By Joseph Geha
By Jonathan Kiefer
By Katie Tandy
By Mollie McWilliams
By Jennifer Baires
By Jonathan Curiel
By Sherilyn Connelly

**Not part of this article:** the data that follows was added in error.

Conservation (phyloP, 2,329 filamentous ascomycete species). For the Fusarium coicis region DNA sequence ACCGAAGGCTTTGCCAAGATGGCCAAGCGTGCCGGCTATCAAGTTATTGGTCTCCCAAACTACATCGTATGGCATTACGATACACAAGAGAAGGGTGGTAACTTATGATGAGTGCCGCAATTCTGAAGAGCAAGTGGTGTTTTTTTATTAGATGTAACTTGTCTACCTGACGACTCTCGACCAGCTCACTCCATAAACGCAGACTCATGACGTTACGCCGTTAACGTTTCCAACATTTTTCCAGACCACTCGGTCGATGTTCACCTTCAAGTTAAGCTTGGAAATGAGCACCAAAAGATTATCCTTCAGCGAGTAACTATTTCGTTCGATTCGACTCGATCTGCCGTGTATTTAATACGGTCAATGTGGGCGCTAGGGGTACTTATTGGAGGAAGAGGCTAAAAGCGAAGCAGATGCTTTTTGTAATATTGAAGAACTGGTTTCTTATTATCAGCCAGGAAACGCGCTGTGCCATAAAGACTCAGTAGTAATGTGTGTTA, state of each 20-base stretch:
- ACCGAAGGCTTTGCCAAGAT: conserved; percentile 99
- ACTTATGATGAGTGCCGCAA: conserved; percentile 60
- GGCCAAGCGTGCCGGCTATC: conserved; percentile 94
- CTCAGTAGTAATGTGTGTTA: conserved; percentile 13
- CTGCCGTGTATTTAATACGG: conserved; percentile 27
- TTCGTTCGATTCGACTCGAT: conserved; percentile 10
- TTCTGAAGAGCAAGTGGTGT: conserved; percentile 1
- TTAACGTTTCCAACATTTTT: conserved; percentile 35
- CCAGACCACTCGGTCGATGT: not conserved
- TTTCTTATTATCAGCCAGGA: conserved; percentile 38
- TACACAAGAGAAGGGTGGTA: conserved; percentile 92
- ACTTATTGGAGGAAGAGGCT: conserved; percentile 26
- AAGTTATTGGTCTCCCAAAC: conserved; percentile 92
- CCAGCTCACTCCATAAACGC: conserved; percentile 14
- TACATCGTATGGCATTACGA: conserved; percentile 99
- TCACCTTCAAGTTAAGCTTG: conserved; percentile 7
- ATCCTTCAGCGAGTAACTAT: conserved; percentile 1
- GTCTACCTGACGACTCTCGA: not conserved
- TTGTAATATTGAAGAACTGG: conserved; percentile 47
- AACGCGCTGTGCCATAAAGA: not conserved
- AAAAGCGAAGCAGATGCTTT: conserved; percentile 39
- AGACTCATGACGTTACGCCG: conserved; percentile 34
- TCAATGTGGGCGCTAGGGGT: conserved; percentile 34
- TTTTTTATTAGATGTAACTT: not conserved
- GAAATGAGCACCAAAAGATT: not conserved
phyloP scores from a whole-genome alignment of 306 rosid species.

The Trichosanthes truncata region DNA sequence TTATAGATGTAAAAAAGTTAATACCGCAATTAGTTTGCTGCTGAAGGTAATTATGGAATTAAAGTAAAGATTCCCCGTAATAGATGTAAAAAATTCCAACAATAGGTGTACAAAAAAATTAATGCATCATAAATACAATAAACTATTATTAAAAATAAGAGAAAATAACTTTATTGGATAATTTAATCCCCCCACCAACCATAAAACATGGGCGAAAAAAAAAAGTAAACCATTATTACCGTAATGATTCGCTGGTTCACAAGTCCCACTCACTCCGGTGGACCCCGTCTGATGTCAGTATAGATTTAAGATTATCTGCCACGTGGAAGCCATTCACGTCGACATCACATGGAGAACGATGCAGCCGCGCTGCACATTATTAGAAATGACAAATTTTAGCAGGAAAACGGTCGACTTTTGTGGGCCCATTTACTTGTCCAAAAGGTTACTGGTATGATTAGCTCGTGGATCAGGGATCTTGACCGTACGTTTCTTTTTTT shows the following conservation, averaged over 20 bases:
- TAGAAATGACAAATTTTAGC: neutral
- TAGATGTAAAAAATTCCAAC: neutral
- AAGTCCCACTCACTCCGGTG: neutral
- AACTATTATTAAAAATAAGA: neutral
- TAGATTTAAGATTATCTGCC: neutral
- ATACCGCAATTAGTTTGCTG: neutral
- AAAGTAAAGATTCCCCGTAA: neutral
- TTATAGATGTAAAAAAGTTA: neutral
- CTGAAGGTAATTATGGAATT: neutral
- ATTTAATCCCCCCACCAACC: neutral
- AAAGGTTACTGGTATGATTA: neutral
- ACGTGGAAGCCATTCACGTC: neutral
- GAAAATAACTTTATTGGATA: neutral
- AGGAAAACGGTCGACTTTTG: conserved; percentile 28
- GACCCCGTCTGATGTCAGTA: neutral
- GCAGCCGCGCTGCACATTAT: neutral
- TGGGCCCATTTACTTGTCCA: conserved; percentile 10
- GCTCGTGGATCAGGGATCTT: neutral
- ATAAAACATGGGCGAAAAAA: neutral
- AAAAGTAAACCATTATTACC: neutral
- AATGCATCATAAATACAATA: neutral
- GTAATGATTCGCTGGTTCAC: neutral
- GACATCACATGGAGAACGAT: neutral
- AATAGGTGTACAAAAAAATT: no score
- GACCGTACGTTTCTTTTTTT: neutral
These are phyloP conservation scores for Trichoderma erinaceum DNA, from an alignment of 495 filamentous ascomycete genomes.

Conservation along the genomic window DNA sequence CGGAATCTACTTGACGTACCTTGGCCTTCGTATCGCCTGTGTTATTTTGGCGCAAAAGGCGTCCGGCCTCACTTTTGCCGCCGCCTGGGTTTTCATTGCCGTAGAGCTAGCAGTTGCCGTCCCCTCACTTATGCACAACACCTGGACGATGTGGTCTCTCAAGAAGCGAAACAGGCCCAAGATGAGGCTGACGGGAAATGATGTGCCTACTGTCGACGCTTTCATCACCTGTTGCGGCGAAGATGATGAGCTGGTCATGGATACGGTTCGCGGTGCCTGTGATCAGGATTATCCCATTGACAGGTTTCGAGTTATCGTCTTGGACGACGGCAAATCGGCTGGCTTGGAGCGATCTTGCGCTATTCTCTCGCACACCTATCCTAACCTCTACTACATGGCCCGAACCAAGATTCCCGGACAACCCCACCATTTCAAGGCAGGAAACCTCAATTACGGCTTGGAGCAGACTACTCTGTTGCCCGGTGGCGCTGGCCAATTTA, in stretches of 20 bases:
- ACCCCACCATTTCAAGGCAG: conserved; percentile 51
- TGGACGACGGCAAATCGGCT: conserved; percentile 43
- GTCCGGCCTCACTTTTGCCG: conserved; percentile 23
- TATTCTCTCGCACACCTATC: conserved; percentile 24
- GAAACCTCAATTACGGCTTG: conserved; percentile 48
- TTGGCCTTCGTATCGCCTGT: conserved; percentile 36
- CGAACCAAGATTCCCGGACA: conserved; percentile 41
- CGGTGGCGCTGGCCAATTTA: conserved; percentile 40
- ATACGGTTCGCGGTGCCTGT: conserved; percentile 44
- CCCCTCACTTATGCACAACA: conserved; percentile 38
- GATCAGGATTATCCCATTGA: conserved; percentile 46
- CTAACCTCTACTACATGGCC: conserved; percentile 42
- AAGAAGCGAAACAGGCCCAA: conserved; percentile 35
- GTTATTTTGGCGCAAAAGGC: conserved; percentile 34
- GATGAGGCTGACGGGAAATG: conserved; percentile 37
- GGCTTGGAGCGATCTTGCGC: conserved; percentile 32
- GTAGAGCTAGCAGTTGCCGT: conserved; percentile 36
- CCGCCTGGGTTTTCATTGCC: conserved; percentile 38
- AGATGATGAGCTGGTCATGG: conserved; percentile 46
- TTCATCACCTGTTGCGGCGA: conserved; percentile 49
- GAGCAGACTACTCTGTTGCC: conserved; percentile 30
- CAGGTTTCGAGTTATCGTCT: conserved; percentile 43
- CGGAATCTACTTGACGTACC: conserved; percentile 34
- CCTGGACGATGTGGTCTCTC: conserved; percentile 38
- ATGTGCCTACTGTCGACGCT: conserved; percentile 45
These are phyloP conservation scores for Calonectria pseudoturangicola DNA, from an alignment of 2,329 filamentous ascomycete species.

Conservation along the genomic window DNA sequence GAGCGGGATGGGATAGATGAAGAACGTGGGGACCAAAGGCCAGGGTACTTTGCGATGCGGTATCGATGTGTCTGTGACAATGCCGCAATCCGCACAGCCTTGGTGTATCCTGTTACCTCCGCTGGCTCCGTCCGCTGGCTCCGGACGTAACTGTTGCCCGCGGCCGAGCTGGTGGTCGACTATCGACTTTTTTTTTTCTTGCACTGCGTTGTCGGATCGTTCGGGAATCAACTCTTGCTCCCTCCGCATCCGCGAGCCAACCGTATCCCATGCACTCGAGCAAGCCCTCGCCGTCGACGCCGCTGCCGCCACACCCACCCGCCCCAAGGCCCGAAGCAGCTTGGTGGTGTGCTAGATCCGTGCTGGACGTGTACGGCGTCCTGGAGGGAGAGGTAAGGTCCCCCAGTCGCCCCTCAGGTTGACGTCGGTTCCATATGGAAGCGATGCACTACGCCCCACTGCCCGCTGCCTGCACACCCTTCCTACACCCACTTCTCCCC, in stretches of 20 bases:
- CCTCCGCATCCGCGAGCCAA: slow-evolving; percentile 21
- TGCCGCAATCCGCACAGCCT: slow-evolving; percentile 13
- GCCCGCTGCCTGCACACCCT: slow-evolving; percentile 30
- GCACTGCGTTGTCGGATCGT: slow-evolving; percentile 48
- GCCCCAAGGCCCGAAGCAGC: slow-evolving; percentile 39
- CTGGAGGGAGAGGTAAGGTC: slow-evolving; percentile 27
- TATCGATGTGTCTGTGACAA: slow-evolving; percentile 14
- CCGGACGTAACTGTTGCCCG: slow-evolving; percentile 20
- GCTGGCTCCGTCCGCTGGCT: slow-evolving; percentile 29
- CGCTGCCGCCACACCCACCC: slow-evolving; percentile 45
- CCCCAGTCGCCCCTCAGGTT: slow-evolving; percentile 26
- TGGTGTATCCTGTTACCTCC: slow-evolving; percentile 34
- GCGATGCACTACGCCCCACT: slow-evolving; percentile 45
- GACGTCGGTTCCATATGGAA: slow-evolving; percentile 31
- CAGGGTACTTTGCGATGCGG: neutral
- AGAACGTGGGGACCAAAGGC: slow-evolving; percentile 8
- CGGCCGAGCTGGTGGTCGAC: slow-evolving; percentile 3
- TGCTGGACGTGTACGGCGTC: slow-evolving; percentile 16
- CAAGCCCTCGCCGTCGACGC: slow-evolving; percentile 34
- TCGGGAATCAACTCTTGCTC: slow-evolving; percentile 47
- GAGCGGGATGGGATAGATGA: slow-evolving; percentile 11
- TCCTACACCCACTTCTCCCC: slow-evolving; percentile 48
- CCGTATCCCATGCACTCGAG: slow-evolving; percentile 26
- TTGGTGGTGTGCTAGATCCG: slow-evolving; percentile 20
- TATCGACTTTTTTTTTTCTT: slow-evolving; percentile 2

Benedictus. If you read the newspapers with a discerning eye, you'll get the strong sense that we'll be at war with Iran in the very near future. If you are like a vast majority of our nation's populace (myself included), you probably don't know much about Iran outside of talk of nuclear proliferation and Iranian President Mahmoud Ahmadinejad's inflammatory statements denying the Holocaust and stating that Iran has no homosexuals. The new play Benedictus is a result of a collaboration among artists from Iran, Israel, and the U.S. with the purpose of putting a human face on the rising conflict among the three nations. At the center of this ambitious piece are two men, childhood friends born in Iran, who after being estranged both politically and nationally, agree to a secret meeting at a Benedictine monastery in the back streets of Rome. What ensues is a heated personal dialogue that touches on terrorism, blackmail, and bribery. There's also plenty of backroom dealing to essentially avoid World War III. This is a fictionalized meeting but gives an intriguing peek into the secret deals and political motivations that are most certainly going on among these nations behind closed doors in the real world. Motti Lerner's script offers no clean answers but certainly helps to clarify and humanize these multifaceted issues that are drawing our nations into an avoidable conflict. Through Oct. 21 at The Thick House, 1695 18th St. (between Carolina & Arkansas), S.F. Tickets are $10-50; call 410-8081 or visit www.goldenthread.org. (Nathaniel Eaton) Reviewed Oct. 10.